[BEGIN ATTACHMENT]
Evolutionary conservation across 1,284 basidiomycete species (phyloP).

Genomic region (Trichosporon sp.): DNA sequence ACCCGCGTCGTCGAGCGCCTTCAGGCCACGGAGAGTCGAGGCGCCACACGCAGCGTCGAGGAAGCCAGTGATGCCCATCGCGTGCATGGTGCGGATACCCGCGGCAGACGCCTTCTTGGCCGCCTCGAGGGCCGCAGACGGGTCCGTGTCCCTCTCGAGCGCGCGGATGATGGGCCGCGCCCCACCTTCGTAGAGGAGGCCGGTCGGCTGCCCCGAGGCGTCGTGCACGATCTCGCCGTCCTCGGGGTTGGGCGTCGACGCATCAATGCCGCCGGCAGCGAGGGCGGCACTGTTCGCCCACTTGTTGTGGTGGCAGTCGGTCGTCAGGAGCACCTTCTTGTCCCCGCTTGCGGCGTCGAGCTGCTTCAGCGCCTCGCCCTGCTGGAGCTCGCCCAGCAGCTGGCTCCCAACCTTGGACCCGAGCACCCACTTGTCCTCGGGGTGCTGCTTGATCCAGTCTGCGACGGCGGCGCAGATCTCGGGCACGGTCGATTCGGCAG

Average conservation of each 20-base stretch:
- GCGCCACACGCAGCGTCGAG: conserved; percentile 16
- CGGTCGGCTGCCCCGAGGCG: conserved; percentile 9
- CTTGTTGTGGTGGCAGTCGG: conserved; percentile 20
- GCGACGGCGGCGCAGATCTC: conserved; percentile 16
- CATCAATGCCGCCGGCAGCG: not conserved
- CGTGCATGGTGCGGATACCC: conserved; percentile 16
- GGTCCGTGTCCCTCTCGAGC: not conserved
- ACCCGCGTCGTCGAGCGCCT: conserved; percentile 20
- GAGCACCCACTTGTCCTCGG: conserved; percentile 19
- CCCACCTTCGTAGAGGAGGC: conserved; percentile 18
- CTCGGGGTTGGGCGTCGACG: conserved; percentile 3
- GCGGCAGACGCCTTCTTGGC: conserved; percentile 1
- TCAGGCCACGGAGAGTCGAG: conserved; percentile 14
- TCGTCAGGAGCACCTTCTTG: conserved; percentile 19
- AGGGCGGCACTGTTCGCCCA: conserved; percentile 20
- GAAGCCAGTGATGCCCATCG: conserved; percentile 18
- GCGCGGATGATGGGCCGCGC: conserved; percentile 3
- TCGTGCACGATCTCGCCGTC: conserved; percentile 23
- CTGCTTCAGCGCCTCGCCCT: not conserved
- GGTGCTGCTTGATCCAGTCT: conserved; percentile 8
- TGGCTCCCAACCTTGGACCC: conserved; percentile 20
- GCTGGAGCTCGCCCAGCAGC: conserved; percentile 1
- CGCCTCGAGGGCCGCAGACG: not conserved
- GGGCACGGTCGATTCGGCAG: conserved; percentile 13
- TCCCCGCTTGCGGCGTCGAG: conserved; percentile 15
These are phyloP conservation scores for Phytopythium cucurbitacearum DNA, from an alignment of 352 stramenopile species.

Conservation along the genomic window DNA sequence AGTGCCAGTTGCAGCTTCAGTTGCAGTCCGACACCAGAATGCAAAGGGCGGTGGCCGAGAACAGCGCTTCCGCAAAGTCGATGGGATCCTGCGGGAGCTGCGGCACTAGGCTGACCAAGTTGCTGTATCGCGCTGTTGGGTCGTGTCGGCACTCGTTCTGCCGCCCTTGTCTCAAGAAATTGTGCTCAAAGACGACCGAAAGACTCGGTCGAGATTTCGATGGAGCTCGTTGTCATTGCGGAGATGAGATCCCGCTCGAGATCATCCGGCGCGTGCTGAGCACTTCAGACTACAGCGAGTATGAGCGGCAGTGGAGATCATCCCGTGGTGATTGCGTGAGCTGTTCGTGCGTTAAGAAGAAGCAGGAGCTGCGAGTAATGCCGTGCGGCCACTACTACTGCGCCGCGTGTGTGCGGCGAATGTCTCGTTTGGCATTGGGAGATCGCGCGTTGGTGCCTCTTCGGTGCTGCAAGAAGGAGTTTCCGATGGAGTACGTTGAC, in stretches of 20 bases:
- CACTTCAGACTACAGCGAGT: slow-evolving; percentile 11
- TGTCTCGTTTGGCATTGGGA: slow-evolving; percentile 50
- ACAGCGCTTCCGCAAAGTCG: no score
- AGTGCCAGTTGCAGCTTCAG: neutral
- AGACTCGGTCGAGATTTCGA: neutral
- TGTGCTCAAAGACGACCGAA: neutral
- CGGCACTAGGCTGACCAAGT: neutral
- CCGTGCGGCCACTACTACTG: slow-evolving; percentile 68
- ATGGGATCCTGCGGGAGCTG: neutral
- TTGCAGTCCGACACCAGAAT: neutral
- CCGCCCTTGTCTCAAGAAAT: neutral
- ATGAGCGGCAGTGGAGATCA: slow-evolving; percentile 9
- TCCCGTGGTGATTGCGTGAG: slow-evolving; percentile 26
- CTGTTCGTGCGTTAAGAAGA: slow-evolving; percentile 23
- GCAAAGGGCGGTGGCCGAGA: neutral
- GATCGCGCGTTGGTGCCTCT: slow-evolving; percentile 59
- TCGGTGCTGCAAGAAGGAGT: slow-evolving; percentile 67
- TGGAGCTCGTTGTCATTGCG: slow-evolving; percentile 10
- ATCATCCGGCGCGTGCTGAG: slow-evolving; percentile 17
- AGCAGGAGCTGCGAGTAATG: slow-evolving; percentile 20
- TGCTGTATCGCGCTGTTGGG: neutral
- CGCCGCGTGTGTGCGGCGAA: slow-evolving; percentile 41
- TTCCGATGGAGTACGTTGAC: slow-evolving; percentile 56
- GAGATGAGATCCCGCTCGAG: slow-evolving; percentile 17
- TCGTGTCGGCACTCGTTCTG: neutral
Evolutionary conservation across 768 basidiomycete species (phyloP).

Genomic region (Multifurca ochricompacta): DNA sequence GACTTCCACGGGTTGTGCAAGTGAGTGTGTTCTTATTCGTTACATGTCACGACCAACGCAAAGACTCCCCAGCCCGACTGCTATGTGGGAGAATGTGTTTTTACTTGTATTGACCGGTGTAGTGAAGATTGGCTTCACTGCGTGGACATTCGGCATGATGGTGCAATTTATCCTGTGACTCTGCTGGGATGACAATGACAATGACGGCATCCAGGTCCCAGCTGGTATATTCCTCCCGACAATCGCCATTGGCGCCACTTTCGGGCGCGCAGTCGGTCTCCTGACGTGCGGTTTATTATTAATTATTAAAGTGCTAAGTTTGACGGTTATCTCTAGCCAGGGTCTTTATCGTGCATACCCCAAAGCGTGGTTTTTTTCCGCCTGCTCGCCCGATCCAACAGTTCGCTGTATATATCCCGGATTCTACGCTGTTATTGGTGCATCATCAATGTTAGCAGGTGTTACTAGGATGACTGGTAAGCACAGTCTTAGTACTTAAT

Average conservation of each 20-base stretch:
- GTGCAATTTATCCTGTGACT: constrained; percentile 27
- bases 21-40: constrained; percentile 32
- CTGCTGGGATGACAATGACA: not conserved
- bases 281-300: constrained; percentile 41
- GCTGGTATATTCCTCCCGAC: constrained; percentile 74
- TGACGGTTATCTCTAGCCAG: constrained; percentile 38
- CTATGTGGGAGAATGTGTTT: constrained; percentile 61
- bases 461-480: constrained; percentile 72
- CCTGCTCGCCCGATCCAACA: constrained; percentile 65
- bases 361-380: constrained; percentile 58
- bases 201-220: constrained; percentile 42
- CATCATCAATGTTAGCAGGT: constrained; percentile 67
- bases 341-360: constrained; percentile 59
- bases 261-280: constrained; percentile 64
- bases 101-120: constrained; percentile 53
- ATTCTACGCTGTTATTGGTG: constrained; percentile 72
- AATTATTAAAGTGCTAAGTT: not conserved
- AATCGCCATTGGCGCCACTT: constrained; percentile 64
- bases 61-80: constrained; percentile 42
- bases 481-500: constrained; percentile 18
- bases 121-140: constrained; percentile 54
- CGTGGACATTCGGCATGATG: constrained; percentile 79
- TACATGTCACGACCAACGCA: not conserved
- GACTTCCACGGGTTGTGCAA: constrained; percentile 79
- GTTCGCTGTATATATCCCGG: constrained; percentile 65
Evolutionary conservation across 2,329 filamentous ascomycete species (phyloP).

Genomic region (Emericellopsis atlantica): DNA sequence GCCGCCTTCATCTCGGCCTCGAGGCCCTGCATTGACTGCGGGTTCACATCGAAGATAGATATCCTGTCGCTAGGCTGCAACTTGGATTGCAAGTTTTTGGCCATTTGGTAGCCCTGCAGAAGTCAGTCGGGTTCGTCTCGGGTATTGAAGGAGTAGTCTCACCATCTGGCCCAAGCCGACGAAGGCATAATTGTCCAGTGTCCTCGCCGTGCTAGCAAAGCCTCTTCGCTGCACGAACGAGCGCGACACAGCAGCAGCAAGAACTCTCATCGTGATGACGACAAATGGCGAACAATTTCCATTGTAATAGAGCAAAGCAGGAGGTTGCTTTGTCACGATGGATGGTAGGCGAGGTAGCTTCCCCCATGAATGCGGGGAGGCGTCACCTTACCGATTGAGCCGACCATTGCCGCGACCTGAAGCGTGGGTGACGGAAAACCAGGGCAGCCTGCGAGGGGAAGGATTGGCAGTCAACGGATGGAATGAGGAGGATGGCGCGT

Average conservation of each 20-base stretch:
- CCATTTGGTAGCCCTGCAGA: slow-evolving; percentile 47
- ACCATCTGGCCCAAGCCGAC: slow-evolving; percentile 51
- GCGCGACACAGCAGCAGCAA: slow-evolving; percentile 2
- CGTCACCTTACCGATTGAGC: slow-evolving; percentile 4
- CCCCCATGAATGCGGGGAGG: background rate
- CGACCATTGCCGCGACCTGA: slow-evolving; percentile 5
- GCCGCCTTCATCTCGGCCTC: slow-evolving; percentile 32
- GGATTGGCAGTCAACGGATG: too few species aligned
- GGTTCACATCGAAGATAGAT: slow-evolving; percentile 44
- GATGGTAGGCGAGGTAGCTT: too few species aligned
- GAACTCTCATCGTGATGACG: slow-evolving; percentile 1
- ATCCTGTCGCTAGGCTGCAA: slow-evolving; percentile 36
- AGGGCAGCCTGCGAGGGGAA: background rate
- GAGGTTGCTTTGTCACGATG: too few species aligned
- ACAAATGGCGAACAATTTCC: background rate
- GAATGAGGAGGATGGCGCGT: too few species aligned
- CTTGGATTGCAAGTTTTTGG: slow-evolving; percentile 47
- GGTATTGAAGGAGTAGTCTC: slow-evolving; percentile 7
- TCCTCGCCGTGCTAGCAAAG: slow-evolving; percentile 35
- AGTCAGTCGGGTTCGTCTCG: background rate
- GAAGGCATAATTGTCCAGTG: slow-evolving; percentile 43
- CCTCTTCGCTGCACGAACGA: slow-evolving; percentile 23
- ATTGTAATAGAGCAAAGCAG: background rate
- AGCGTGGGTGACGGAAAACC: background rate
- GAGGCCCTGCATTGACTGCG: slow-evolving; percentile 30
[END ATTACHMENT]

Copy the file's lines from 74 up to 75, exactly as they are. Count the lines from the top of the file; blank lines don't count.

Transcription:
- ATTCTACGCTGTTATTGGTG: constrained; percentile 72
- AATTATTAAAGTGCTAAGTT: not conserved